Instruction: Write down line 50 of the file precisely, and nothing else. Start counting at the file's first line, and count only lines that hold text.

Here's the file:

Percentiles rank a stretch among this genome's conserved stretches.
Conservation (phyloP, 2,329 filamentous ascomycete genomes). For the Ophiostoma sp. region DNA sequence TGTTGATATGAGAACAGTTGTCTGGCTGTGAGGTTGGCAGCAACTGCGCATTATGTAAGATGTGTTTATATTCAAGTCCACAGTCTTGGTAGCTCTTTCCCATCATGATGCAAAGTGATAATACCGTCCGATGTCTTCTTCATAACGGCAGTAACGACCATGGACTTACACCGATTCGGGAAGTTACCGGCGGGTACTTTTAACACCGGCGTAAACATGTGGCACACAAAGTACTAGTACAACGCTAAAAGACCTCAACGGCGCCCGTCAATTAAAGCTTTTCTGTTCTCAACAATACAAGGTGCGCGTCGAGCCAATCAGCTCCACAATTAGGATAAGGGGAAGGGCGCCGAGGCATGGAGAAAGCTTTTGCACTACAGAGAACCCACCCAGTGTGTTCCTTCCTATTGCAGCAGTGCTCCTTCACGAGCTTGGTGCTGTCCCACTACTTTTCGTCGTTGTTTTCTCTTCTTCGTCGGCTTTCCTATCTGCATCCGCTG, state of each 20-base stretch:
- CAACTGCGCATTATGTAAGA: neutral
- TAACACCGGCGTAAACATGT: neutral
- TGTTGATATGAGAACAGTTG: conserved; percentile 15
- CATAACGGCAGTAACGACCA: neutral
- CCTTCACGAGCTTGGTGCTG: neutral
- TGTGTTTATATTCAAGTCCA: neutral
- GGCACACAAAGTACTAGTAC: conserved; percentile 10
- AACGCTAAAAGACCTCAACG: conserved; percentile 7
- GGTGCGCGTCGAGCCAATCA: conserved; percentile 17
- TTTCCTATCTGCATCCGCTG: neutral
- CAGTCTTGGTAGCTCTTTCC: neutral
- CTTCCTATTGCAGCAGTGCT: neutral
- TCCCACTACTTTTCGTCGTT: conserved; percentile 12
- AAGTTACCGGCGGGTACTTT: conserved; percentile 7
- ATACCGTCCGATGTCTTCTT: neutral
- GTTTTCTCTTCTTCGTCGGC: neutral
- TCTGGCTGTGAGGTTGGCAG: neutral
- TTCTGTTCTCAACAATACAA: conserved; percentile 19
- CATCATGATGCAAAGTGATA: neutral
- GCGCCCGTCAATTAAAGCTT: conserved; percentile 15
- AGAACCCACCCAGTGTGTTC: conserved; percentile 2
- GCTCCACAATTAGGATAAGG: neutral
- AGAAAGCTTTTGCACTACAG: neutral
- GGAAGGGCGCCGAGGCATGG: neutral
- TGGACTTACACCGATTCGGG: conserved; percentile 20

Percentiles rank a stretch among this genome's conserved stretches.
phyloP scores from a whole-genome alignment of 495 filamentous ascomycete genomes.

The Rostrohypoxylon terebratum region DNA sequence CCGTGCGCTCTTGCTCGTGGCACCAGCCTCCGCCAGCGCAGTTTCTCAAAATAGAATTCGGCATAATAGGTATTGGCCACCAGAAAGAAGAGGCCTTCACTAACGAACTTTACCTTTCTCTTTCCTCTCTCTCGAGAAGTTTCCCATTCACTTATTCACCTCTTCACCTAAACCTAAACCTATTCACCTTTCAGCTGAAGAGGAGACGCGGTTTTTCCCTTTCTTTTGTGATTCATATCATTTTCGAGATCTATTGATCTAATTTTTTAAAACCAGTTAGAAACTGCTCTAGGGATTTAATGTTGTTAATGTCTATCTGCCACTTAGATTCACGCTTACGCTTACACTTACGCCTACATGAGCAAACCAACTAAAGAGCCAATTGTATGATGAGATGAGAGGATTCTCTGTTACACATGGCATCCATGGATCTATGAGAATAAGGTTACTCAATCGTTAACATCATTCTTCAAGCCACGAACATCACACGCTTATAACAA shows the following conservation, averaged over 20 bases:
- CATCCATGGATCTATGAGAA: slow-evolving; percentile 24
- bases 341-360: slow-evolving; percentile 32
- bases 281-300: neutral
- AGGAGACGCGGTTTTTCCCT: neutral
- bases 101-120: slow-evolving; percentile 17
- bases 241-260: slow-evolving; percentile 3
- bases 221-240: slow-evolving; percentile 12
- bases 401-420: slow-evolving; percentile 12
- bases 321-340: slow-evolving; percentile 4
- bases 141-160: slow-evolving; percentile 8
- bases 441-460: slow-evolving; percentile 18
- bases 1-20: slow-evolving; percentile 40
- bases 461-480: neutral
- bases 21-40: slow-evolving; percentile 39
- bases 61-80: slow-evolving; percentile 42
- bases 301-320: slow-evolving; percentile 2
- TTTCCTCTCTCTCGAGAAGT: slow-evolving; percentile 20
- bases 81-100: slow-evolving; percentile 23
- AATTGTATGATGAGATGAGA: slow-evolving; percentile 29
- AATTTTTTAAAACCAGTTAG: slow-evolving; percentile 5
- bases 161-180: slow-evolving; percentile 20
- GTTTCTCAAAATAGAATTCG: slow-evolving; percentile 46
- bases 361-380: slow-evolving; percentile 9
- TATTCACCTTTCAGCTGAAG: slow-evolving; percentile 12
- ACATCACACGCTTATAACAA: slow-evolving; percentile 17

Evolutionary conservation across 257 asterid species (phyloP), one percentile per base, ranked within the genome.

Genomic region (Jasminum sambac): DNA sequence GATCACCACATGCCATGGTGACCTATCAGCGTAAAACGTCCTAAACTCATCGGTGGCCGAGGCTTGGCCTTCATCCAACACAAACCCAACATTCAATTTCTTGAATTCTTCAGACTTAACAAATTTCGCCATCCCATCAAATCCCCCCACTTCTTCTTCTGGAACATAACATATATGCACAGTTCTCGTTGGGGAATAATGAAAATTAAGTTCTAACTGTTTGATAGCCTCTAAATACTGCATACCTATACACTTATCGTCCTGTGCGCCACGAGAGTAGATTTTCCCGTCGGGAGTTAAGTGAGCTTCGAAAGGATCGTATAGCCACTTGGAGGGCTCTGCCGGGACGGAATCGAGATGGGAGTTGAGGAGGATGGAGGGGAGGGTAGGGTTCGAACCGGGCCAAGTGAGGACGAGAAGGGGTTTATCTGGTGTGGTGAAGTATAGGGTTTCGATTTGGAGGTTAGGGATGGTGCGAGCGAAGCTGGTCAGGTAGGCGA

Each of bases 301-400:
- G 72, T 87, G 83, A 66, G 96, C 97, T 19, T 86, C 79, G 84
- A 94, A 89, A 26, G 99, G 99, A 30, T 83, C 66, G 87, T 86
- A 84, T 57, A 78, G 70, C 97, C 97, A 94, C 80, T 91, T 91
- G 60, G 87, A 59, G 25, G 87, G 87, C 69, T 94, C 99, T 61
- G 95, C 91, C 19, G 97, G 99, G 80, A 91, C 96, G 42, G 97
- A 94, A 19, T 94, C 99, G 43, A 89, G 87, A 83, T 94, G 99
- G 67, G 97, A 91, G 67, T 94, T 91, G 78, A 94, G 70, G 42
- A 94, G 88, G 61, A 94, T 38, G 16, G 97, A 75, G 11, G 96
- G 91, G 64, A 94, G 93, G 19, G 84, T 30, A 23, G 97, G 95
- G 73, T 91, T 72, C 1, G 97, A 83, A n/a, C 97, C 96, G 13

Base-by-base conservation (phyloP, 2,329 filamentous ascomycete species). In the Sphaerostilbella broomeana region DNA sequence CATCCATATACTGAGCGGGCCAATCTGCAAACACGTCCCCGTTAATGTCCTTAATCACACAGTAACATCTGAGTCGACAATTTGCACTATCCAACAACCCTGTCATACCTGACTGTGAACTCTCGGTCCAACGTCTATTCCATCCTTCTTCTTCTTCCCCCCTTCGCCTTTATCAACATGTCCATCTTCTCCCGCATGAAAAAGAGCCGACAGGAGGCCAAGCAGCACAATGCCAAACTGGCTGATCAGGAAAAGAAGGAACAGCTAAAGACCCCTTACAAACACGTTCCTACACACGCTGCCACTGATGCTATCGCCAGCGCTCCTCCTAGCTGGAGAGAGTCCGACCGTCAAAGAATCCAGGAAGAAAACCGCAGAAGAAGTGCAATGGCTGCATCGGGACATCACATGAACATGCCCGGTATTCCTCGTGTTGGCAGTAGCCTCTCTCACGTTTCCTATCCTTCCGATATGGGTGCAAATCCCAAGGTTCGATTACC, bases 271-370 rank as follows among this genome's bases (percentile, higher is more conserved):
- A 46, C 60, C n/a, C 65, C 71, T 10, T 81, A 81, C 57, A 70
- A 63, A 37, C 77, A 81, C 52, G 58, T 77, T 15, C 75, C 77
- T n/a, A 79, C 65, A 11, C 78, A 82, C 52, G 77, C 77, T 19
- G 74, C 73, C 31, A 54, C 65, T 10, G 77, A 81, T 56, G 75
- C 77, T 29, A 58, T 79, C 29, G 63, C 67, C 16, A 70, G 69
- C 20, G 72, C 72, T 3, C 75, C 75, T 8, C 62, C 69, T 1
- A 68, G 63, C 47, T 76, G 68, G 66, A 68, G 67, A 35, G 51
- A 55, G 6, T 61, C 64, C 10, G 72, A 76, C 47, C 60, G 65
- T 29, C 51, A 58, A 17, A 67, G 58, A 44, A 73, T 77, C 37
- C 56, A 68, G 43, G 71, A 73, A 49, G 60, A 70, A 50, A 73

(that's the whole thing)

- AATTTTTTAAAACCAGTTAG: slow-evolving; percentile 5